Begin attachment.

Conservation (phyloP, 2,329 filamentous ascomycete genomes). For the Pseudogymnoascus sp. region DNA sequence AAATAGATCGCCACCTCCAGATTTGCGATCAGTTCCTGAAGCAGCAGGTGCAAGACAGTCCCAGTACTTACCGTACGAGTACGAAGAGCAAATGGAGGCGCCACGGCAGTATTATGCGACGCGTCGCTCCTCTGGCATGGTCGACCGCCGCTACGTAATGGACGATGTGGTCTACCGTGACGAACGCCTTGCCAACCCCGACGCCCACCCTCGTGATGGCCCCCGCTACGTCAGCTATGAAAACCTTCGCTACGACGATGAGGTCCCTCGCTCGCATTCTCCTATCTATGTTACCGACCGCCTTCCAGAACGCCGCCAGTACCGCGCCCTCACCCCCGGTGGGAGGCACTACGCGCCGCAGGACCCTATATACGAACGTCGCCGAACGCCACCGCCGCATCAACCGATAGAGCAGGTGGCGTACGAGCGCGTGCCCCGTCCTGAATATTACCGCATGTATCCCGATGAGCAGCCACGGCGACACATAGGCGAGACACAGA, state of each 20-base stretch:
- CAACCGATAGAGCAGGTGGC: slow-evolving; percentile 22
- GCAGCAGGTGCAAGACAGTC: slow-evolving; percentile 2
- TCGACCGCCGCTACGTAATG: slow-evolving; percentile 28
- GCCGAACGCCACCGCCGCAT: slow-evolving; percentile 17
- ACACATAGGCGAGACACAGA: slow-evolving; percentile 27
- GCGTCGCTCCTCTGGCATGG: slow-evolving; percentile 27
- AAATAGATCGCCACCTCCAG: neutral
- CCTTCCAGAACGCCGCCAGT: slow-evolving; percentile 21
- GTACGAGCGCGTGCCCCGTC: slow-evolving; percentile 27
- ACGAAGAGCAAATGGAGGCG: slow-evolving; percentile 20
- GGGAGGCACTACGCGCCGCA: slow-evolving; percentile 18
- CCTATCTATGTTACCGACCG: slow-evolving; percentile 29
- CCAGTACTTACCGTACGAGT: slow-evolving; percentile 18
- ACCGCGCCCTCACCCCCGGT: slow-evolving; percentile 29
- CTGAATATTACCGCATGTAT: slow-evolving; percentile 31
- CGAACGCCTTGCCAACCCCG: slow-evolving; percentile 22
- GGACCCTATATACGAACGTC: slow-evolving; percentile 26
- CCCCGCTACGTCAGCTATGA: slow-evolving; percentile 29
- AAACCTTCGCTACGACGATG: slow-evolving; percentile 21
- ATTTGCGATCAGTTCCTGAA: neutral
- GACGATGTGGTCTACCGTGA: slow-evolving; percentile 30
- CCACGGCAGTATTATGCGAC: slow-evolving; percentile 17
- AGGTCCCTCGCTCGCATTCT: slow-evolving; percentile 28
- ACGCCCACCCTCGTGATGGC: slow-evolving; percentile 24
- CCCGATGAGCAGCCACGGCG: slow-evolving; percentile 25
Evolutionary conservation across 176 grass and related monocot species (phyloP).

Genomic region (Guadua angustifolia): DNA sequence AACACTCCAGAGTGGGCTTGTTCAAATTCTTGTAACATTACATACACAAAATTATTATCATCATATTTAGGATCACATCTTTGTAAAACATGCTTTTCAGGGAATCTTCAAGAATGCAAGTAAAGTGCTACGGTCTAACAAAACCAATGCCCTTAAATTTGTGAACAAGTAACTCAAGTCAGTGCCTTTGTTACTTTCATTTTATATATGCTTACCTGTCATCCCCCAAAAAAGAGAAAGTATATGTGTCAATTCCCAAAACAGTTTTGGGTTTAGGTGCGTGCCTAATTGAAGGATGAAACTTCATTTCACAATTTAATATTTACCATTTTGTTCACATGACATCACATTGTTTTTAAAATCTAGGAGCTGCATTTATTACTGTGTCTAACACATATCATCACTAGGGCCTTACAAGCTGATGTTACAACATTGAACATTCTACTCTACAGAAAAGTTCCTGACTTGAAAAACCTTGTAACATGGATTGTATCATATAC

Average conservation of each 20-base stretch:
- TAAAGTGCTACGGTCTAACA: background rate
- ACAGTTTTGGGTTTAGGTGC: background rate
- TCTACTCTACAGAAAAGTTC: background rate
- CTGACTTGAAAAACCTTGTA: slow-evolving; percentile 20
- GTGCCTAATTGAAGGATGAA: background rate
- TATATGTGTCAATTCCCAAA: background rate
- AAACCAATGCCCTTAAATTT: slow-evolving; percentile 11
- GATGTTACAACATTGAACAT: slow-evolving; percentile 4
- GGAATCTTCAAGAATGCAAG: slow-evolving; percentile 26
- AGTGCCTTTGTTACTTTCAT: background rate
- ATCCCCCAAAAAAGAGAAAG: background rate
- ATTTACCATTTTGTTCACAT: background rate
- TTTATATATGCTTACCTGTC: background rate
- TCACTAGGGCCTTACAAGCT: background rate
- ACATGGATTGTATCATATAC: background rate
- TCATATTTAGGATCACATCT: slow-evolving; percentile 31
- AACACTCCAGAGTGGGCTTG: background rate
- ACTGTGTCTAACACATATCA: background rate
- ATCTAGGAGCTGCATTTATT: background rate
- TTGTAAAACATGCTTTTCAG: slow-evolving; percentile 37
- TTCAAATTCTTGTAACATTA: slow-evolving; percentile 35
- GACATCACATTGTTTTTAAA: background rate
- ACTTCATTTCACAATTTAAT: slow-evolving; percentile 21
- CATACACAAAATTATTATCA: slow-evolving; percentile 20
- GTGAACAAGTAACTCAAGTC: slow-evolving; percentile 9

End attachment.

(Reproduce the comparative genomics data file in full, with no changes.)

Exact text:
Conservation (phyloP, 2,329 filamentous ascomycete genomes). For the Pseudogymnoascus sp. region DNA sequence AAATAGATCGCCACCTCCAGATTTGCGATCAGTTCCTGAAGCAGCAGGTGCAAGACAGTCCCAGTACTTACCGTACGAGTACGAAGAGCAAATGGAGGCGCCACGGCAGTATTATGCGACGCGTCGCTCCTCTGGCATGGTCGACCGCCGCTACGTAATGGACGATGTGGTCTACCGTGACGAACGCCTTGCCAACCCCGACGCCCACCCTCGTGATGGCCCCCGCTACGTCAGCTATGAAAACCTTCGCTACGACGATGAGGTCCCTCGCTCGCATTCTCCTATCTATGTTACCGACCGCCTTCCAGAACGCCGCCAGTACCGCGCCCTCACCCCCGGTGGGAGGCACTACGCGCCGCAGGACCCTATATACGAACGTCGCCGAACGCCACCGCCGCATCAACCGATAGAGCAGGTGGCGTACGAGCGCGTGCCCCGTCCTGAATATTACCGCATGTATCCCGATGAGCAGCCACGGCGACACATAGGCGAGACACAGA, state of each 20-base stretch:
- CAACCGATAGAGCAGGTGGC: slow-evolving; percentile 22
- GCAGCAGGTGCAAGACAGTC: slow-evolving; percentile 2
- TCGACCGCCGCTACGTAATG: slow-evolving; percentile 28
- GCCGAACGCCACCGCCGCAT: slow-evolving; percentile 17
- ACACATAGGCGAGACACAGA: slow-evolving; percentile 27
- GCGTCGCTCCTCTGGCATGG: slow-evolving; percentile 27
- AAATAGATCGCCACCTCCAG: neutral
- CCTTCCAGAACGCCGCCAGT: slow-evolving; percentile 21
- GTACGAGCGCGTGCCCCGTC: slow-evolving; percentile 27
- ACGAAGAGCAAATGGAGGCG: slow-evolving; percentile 20
- GGGAGGCACTACGCGCCGCA: slow-evolving; percentile 18
- CCTATCTATGTTACCGACCG: slow-evolving; percentile 29
- CCAGTACTTACCGTACGAGT: slow-evolving; percentile 18
- ACCGCGCCCTCACCCCCGGT: slow-evolving; percentile 29
- CTGAATATTACCGCATGTAT: slow-evolving; percentile 31
- CGAACGCCTTGCCAACCCCG: slow-evolving; percentile 22
- GGACCCTATATACGAACGTC: slow-evolving; percentile 26
- CCCCGCTACGTCAGCTATGA: slow-evolving; percentile 29
- AAACCTTCGCTACGACGATG: slow-evolving; percentile 21
- ATTTGCGATCAGTTCCTGAA: neutral
- GACGATGTGGTCTACCGTGA: slow-evolving; percentile 30
- CCACGGCAGTATTATGCGAC: slow-evolving; percentile 17
- AGGTCCCTCGCTCGCATTCT: slow-evolving; percentile 28
- ACGCCCACCCTCGTGATGGC: slow-evolving; percentile 24
- CCCGATGAGCAGCCACGGCG: slow-evolving; percentile 25
Evolutionary conservation across 176 grass and related monocot species (phyloP).

Genomic region (Guadua angustifolia): DNA sequence AACACTCCAGAGTGGGCTTGTTCAAATTCTTGTAACATTACATACACAAAATTATTATCATCATATTTAGGATCACATCTTTGTAAAACATGCTTTTCAGGGAATCTTCAAGAATGCAAGTAAAGTGCTACGGTCTAACAAAACCAATGCCCTTAAATTTGTGAACAAGTAACTCAAGTCAGTGCCTTTGTTACTTTCATTTTATATATGCTTACCTGTCATCCCCCAAAAAAGAGAAAGTATATGTGTCAATTCCCAAAACAGTTTTGGGTTTAGGTGCGTGCCTAATTGAAGGATGAAACTTCATTTCACAATTTAATATTTACCATTTTGTTCACATGACATCACATTGTTTTTAAAATCTAGGAGCTGCATTTATTACTGTGTCTAACACATATCATCACTAGGGCCTTACAAGCTGATGTTACAACATTGAACATTCTACTCTACAGAAAAGTTCCTGACTTGAAAAACCTTGTAACATGGATTGTATCATATAC

Average conservation of each 20-base stretch:
- TAAAGTGCTACGGTCTAACA: background rate
- ACAGTTTTGGGTTTAGGTGC: background rate
- TCTACTCTACAGAAAAGTTC: background rate
- CTGACTTGAAAAACCTTGTA: slow-evolving; percentile 20
- GTGCCTAATTGAAGGATGAA: background rate
- TATATGTGTCAATTCCCAAA: background rate
- AAACCAATGCCCTTAAATTT: slow-evolving; percentile 11
- GATGTTACAACATTGAACAT: slow-evolving; percentile 4
- GGAATCTTCAAGAATGCAAG: slow-evolving; percentile 26
- AGTGCCTTTGTTACTTTCAT: background rate
- ATCCCCCAAAAAAGAGAAAG: background rate
- ATTTACCATTTTGTTCACAT: background rate
- TTTATATATGCTTACCTGTC: background rate
- TCACTAGGGCCTTACAAGCT: background rate
- ACATGGATTGTATCATATAC: background rate
- TCATATTTAGGATCACATCT: slow-evolving; percentile 31
- AACACTCCAGAGTGGGCTTG: background rate
- ACTGTGTCTAACACATATCA: background rate
- ATCTAGGAGCTGCATTTATT: background rate
- TTGTAAAACATGCTTTTCAG: slow-evolving; percentile 37
- TTCAAATTCTTGTAACATTA: slow-evolving; percentile 35
- GACATCACATTGTTTTTAAA: background rate
- ACTTCATTTCACAATTTAAT: slow-evolving; percentile 21
- CATACACAAAATTATTATCA: slow-evolving; percentile 20
- GTGAACAAGTAACTCAAGTC: slow-evolving; percentile 9